Asco-GU 2019 – Bristol’s renal cancer lead looks to be short-lived
In the Keynote-426 study Merck & Co’s Keytruda looks to have blasted Opdivo out of the water, showing a 47% reduction in risk of death versus Sutent.
Bristol-Myers Squibb is probably getting tired of this, but it’s happened again. Another oncology setting in which Opdivo had seized an early foothold, in this case renal cell carcinoma, looks soon to fall to its arch-rival, Merck & Co’s Keytruda.
The first-line Keynote-426 study, in which Keytruda was combined with Pfizer's Inlyta, was already known to have hit overall and progression-free survival endpoints, but full data had been kept back until today’s abstract reveal at the Asco-Genitourinary Cancers symposium. The result looks likely also to clip the wings of Pfizer/Merck KGaA’s Bavencio, whose Inlyta combo impressed at Esmo last year.
Expectations going into today were that Merck & Co had likely trumped Pfizer/Merck KGaA’s own effort to combine an anti-PD-(L)1 antibody with a tyrosine kinase inhibitor. The latter’s Esmo presentation concerned the Javelin Renal 101 trial, though Bavencio has yet to be filed for renal cancer (Esmo 2018 – Front-line kidney showdown now features four players, October 21, 2018).
The real damage, however, seems to be to the established player, Bristol, for whose struggling Opdivo franchise renal cancer has so far been a rare bright spot. Opdivo plus Yervoy is approved for first-line use in intermediate/poor prognosis patients on the back of the Checkmate-214 trial.
The number for Keytruda to beat was Opdivo/Yervoy's 37% reduction in risk of death in Checkmate-214. The corresponding result in Keynote-426 is thus an emphatic victory for the Merck & Co drug: 47%, irrespective of patients’ prognosis status.
Though Keytruda’s potential in the broad population will not become apparent until subgroup analyses are revealed at Asco-GU on Saturday, today’s press call gave a clue. Describing the Keynote-426 data, Dr Thomas Powles, of Barts Health and the Royal Free NHS Trusts, said: “The benefit was seen irrespective of IMDC risk group or PD-L1 status.”
This is important, since the Checkmate-214 result was strongly driven by PD-L1-positive subjects. The Javelin Renal 101 data were said to be independent of prognosis scores and PD-L1 status, though the breakdown here has also not yet been revealed.
The OS result in Keynote-426 is remarkable because of the likelihood of control arm patients deriving a benefit from second-line Opdivo, which they could get on progression, something that had caused some analysts to say the hazard ratio seen in Checkmate-214 was out of reach for Keytruda. Dr Powles said he would detail patients’ subsequent therapies at Asco-GU.
Another indication of the strength of the Keynote-426 data was the result for the co-primary PFS endpoint: 15.1 months for Keytruda is numerically better than the 13.8 months seen with Bavencio in Javelin Renal 101 (the OS result here is insufficiently mature for analysis).
PFS seen with Keytruda also beats the 8.6 months demonstrated by a small-molecule first-line rival, Exelixis’s Cabometyx in the Cabosun study in intermediate/poor prognosis patients.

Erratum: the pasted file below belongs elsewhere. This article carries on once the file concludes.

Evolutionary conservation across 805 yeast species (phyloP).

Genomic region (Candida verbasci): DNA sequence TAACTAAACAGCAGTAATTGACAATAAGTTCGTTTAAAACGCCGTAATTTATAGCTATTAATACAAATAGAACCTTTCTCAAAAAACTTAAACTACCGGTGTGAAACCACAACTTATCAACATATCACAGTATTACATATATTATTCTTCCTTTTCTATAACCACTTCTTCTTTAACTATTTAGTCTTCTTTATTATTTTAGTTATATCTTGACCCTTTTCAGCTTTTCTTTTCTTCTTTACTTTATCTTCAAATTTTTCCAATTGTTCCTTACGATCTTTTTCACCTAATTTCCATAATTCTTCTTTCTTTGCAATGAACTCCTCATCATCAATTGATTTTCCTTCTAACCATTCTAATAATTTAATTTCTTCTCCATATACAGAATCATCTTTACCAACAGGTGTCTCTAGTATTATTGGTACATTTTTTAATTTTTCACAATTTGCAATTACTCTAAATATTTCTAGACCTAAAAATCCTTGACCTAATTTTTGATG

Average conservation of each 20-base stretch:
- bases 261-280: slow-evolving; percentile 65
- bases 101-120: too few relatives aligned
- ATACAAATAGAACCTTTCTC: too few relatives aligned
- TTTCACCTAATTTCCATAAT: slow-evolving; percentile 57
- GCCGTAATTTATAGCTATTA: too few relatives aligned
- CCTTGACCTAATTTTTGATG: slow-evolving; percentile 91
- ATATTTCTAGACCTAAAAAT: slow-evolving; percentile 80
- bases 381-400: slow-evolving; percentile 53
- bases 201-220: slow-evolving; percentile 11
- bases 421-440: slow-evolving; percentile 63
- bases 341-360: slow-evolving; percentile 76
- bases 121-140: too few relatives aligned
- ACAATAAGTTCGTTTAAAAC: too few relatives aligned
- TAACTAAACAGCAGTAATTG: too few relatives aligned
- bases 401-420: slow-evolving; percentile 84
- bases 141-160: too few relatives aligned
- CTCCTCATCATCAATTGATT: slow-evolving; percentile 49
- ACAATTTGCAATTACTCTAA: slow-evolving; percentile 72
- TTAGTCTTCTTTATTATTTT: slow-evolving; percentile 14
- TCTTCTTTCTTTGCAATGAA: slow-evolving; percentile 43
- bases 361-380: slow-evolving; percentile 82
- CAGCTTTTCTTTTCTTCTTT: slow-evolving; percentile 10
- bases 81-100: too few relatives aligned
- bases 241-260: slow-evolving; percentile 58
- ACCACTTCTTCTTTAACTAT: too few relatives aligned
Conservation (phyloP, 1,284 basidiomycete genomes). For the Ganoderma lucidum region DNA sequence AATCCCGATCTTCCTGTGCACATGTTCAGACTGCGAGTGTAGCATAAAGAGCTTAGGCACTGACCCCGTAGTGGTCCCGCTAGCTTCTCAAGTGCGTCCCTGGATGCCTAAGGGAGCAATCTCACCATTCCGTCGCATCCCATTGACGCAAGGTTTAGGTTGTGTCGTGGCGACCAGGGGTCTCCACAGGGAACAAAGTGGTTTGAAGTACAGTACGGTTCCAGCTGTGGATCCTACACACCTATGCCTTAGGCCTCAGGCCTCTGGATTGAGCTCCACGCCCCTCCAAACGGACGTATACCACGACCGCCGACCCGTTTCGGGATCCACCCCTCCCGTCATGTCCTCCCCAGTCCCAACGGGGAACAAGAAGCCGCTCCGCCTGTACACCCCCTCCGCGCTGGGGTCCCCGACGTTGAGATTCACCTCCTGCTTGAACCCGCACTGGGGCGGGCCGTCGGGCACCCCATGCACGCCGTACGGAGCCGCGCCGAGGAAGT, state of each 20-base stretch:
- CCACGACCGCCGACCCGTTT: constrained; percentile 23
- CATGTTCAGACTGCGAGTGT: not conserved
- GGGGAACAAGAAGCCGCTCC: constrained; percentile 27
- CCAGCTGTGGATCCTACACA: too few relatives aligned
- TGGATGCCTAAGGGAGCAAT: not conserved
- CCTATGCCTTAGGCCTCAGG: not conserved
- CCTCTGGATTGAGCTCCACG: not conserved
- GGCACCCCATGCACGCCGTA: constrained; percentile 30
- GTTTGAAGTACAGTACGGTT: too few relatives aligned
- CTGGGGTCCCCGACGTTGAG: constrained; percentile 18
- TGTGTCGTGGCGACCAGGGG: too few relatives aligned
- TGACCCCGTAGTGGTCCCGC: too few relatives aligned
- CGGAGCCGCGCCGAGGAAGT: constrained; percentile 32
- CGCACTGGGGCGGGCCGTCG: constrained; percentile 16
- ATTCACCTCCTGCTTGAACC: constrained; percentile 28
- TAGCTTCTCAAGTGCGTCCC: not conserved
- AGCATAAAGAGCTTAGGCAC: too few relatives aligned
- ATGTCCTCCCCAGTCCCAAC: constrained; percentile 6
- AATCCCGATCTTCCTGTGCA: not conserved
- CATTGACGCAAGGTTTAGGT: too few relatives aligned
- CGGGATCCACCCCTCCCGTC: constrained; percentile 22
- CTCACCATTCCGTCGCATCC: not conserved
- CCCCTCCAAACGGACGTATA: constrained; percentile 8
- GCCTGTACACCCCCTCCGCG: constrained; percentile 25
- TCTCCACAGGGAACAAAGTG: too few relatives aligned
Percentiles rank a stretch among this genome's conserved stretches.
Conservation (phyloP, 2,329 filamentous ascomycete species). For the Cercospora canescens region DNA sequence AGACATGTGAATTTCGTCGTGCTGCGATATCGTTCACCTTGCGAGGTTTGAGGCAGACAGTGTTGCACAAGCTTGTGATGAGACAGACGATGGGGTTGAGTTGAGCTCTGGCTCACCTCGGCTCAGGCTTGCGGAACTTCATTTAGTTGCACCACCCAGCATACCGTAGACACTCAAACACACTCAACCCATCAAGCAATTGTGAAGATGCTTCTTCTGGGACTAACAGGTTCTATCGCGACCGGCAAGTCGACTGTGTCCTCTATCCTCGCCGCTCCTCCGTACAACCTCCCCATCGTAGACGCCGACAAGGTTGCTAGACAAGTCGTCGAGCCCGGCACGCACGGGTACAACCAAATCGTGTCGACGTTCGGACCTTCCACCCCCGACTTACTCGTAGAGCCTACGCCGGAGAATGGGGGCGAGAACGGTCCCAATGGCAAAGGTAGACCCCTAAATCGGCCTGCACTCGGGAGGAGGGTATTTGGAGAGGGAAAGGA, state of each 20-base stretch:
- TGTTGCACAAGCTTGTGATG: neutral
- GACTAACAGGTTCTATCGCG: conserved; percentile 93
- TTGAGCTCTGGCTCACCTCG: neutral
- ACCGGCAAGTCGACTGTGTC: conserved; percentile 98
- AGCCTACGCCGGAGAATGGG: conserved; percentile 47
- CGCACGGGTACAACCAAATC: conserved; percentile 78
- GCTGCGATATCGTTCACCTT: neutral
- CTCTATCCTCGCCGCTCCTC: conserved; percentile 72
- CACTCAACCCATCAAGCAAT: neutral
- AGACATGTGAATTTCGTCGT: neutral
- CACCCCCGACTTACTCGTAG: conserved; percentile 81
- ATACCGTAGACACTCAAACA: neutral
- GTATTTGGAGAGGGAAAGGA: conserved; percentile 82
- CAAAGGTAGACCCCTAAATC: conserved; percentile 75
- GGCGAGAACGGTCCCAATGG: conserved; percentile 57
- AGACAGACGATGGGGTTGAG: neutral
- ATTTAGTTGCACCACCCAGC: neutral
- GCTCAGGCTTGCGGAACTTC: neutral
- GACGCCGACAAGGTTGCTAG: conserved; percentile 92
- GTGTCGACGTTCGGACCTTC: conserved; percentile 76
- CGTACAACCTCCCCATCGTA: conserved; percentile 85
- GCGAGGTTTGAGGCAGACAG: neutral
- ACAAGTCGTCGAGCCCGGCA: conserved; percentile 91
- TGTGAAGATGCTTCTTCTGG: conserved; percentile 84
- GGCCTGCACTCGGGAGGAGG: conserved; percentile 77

Dr Powles pointed out that 11.1 months of PFS for Sutent control in Keynote-426 was high, suggesting that the result was particularly robust.
Two of four
Keynote-426 has thus become the second of four pivotal trials combining checkpoint blockade with tyrosine kinase inhibition to read out.
Attention will now turn to Bristol’s Checkmate-9ER, testing Opdivo plus Cabometyx, and Clear, a Merck & Co/Eisai study in which one cohort combines Keytruda with Lenvima; these will yield data around September 2019 and April 2020 respectively.
If Inlyta is now looking increasingly like the best drug to combine with checkpoint blockade in first-line renal cancer then overall survival data from Javelin Renal 101 remain important. Because Pfizer owns Inlyta as well as Bavencio it retains a commercial advantage, though such a bundled combo, it now seems, might come up short on efficacy even if it does come with a cost benefit.
|Selected first-line renal cell carcinoma trials|
|Study||Design vs Sutent||mOS||mPFS||Patient prognosis||PD-L1 status|
|Cabosun||Cabometyx||Not stat sig*||8.6mth vs 5.3mth||Irrelevant***||Irrelevant|
|Checkmate-214||Opdivo + Yervoy||NR vs 25.9mth (HR=0.63)||Not stat sig**||Intermediate/poor||Result driven by PD-L1 +ves|
|Javelin Renal 101||Bavencio + Inlyta||Immature||13.8mth vs 8.4mth||Said to be irrelevant||Said to be irrelevant****|
|Keynote-426||Keytruda + Inlyta||NR vs NR (HR=0.53)||15.1mth vs 11.1mth||Said to be irrelevant||Said to be irrelevant|
|Checkmate-9ER||Opdivo + Cabometyx||Secondary endpoint||Primary endpoint||Irrelevant||Irrelevant|
|Clear||Lenvima +/- Ketyruda||Secondary endpoint||Primary endpoint||Irrelevant||Irrelevant|
|Note: *26.6mth vs 21.2mth; **11.6mth vs 8.4mth; ***pivotal Cabosun study tested only intermediate/poor prognosis subjects; ****primary analysis was in PD-L1 +ves. NR=not reached. HR=hazard ratio. Source: US labels & trial reports.|